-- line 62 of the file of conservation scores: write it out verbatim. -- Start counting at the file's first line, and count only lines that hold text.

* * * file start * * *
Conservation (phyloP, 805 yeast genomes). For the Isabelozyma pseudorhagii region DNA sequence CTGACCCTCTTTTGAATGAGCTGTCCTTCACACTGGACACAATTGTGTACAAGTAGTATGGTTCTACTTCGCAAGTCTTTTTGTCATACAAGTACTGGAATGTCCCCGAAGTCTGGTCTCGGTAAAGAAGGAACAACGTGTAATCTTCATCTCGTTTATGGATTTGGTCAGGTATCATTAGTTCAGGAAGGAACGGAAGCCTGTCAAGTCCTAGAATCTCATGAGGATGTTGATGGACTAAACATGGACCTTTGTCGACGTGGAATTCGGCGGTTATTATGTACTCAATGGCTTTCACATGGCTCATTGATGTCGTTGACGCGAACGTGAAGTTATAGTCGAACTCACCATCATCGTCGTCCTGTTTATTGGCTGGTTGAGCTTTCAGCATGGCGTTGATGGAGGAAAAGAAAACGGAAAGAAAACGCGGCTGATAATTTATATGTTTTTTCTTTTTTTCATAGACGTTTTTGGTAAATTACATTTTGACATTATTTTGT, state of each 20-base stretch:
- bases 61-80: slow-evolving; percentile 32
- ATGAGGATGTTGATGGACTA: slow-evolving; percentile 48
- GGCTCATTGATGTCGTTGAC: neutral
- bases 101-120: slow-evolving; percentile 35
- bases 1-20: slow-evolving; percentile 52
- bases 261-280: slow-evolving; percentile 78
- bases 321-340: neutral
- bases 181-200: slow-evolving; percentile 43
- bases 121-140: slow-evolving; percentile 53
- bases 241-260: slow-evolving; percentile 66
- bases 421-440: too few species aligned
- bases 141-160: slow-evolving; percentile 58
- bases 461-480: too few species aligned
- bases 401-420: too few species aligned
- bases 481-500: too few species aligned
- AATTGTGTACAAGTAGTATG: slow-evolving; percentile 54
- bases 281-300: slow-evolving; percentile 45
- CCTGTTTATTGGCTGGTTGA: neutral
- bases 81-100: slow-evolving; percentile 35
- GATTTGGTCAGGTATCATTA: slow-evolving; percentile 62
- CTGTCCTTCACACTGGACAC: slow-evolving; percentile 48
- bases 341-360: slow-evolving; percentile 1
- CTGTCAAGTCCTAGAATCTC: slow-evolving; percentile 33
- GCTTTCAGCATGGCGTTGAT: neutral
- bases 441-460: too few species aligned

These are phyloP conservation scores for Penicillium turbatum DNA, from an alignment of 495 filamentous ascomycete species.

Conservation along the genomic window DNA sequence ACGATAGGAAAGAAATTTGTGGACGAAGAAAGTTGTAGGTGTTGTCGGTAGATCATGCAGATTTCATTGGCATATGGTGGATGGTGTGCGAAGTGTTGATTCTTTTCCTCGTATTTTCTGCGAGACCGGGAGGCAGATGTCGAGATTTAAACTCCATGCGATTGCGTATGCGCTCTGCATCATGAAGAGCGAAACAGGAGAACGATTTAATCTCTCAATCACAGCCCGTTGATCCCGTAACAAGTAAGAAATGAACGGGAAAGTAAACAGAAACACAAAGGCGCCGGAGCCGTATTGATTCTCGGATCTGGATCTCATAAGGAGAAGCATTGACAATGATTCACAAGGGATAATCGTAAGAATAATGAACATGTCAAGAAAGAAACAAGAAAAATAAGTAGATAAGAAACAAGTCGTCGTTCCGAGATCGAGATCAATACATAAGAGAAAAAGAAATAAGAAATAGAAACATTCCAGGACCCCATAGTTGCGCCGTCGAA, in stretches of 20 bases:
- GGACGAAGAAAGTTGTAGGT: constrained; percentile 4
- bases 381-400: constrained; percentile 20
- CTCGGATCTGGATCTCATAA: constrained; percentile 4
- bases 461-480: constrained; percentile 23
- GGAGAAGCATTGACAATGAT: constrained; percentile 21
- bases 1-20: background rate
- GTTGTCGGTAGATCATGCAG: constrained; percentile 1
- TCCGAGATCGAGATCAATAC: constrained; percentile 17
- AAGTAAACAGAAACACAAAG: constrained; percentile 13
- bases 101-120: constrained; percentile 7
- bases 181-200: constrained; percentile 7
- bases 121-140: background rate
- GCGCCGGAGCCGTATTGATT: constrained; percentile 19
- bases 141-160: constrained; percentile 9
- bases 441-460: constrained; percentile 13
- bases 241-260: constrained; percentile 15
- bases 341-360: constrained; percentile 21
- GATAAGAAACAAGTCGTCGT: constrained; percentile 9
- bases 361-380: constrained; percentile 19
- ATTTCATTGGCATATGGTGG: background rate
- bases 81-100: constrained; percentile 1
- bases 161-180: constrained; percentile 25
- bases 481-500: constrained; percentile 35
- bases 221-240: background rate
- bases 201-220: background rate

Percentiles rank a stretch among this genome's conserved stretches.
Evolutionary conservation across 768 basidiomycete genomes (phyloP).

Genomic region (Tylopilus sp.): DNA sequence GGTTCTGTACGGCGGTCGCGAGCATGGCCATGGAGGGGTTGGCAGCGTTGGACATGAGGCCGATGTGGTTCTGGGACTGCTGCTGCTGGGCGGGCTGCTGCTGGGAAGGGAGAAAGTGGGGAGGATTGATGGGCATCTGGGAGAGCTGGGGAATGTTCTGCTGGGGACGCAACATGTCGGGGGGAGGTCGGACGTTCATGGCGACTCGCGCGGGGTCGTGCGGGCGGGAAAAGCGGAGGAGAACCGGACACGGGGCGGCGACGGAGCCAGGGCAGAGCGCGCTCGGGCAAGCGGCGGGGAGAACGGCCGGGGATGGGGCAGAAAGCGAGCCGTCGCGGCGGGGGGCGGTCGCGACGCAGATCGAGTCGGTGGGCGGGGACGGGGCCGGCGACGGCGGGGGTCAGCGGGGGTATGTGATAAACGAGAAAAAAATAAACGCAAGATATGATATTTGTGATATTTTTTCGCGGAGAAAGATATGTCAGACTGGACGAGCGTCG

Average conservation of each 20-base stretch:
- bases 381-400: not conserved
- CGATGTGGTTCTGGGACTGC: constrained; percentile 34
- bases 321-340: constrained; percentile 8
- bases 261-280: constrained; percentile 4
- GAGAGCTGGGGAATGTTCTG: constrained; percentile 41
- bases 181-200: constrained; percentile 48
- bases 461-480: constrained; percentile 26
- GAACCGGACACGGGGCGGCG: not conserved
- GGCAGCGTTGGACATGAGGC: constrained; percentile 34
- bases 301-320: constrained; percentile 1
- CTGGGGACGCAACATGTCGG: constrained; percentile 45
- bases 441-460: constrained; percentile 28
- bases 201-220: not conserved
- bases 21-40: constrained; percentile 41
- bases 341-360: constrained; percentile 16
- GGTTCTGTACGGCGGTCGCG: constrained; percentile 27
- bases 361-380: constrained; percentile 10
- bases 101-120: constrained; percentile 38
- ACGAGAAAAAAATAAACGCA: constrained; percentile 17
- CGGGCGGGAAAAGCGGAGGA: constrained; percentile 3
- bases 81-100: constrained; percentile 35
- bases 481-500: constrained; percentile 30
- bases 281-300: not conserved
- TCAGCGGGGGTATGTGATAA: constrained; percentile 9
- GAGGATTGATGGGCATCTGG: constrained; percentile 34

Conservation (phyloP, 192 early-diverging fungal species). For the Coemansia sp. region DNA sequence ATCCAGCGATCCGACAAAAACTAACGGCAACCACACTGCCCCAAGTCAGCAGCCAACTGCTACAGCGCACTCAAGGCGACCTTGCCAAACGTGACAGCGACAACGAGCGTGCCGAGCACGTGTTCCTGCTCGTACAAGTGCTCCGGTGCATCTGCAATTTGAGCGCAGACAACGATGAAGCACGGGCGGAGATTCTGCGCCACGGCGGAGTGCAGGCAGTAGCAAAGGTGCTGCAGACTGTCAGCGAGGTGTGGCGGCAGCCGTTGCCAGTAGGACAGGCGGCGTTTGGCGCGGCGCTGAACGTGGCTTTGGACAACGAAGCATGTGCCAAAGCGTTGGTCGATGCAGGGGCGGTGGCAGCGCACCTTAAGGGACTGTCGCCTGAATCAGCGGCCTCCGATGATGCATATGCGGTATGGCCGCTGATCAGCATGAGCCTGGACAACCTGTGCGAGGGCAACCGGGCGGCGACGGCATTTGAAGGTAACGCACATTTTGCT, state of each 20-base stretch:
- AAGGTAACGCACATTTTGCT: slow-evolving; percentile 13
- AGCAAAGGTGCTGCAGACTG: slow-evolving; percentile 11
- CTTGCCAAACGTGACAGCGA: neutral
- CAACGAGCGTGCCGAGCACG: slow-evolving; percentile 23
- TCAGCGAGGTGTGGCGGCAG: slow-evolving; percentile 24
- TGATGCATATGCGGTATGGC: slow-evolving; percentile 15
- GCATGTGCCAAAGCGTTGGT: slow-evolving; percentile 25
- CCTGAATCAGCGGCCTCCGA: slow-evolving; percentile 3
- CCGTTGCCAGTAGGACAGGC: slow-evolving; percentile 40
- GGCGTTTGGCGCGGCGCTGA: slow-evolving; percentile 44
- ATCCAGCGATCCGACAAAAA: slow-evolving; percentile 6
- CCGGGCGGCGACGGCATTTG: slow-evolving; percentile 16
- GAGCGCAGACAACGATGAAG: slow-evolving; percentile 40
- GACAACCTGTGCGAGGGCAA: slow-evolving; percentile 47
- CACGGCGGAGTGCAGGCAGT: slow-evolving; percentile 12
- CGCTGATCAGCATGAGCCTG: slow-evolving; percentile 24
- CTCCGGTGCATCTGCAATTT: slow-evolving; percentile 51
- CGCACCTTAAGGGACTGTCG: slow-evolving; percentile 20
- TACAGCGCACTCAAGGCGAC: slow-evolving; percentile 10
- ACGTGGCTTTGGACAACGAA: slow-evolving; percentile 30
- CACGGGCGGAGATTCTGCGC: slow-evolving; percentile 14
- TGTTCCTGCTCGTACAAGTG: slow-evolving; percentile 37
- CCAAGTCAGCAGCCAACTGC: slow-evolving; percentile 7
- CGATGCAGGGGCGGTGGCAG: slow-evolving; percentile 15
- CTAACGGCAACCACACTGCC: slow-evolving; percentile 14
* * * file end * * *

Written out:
- GAGAGCTGGGGAATGTTCTG: constrained; percentile 41